Letters 

Questioning the credentials of "The Black Candidate;" applauding the intentions behind "A Patch of Green."

But How do You Really Feel?
Sure, it would be great to have an African American on the state assembly ("The Black Candidate," February 27), and yes, it's egregious that there are so few blacks in state government. But these are not reasons enough to support Charles Ramsey, a man with little experience and the backing of big corporations, the Chamber of Commerce, and landlord groups. Ramsey has devoted much of his career to defending landlords and evicting tenants, some of whom are low-income and elderly. The conservative Contra Costa Times even ran an article describing Ramsey's eviction of two men in their seventies for being late on rent. The newspaper quotes a staff attorney for the East Bay Community Law Center as saying Ramsey is "vicious" in court towards low-income people, and a loose cannon who profits from landlords without any regard for suffering tenants. Given his apparent disdain for those without deep pockets, along with his conviction in 1995 for soliciting a prostitute while his wife was pregnant, is this the type of person we want representing us?
Stacy Taylor, El Cerrito

People's Park, The First Community Garden
Kudos to Linnea Due for writing about the Richmond Community Garden ("A Patch of Green," February 20) and other efforts to create spiritually and physically sustaining vegetable and herb gardens and additional green space in Richmond. I suggest that East Bay Express readers, as well as urban ecologists Allen Green and Dr. Chuma Obiudu come down to People's Park in Berkeley to participate in and see its ongoing evolution as well.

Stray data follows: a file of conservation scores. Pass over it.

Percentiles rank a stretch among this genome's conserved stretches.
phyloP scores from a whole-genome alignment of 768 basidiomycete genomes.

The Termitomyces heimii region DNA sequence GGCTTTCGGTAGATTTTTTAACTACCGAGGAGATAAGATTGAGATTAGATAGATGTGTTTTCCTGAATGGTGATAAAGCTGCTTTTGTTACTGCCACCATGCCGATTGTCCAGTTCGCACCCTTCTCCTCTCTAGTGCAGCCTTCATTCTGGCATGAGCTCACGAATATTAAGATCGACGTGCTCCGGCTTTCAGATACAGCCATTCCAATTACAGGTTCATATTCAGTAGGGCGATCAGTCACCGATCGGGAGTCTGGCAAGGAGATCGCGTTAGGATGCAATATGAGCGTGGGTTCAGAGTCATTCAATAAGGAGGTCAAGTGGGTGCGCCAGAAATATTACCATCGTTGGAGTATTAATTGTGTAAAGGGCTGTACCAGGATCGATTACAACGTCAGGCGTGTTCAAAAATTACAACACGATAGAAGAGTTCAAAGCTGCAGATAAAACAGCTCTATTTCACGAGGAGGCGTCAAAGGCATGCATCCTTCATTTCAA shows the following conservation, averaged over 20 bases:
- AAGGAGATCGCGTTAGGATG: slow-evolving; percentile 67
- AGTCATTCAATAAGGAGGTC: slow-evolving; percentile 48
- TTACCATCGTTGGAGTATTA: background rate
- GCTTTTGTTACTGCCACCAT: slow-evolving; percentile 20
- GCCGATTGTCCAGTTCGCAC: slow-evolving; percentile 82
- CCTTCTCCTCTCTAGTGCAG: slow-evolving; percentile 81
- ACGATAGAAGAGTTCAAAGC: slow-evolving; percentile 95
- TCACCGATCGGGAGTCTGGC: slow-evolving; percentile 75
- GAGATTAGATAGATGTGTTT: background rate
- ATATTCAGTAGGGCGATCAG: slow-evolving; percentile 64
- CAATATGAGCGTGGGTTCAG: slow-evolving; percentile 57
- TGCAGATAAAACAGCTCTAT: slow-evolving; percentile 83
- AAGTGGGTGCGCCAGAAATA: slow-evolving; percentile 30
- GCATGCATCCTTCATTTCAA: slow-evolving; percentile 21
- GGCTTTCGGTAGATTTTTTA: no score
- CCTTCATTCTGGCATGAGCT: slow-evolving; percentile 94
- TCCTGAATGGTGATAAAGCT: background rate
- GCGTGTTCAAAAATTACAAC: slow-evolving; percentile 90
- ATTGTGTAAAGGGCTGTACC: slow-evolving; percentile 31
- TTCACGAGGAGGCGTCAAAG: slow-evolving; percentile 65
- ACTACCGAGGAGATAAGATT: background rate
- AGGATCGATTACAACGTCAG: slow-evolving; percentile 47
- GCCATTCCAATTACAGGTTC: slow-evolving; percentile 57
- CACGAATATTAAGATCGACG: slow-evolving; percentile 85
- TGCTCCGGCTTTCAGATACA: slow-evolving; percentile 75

When Dr. Obiudu says, "I want to bring everyone to the garden and so I offer music, art, and games to draw in teenagers, seniors, working people who need a space of quiet," he mirrors the intentions of original Park founders. The campus main street, Telegraph Avenue, now has a spot of quiet to offset the frenetic foot and automotive traffic. Perhaps because Dr. Obiudu has come here from Nigeria, Greece, Ithaca, and Oklahoma, he does not realize that when he states, "No one has integrated all this before," in fact exactly such integration started in Berkeley -- and has continued for more than thirty years.

He can read about the creation of People's Park by perusing excerpts taken from the account I wrote at the time in the People's Park Web site, http://www.peoplespark.org/history.html. He can also read more about the Park in The Whole World Is Watching, the book that catalogues the photography show of the same name, co-curated by Ken Light and Harold Adler.

Starting May 1st, and continuing for four months, there will be an exhibition of People's Park photos with wall text at the Free Speech Cafe in Moffitt Undergraduate Library at the University of California at Berkeley campus, curated by Harold Adler. Similarly, the whole community is invited to come to People's Park Sunday April 28th for a day of celebration.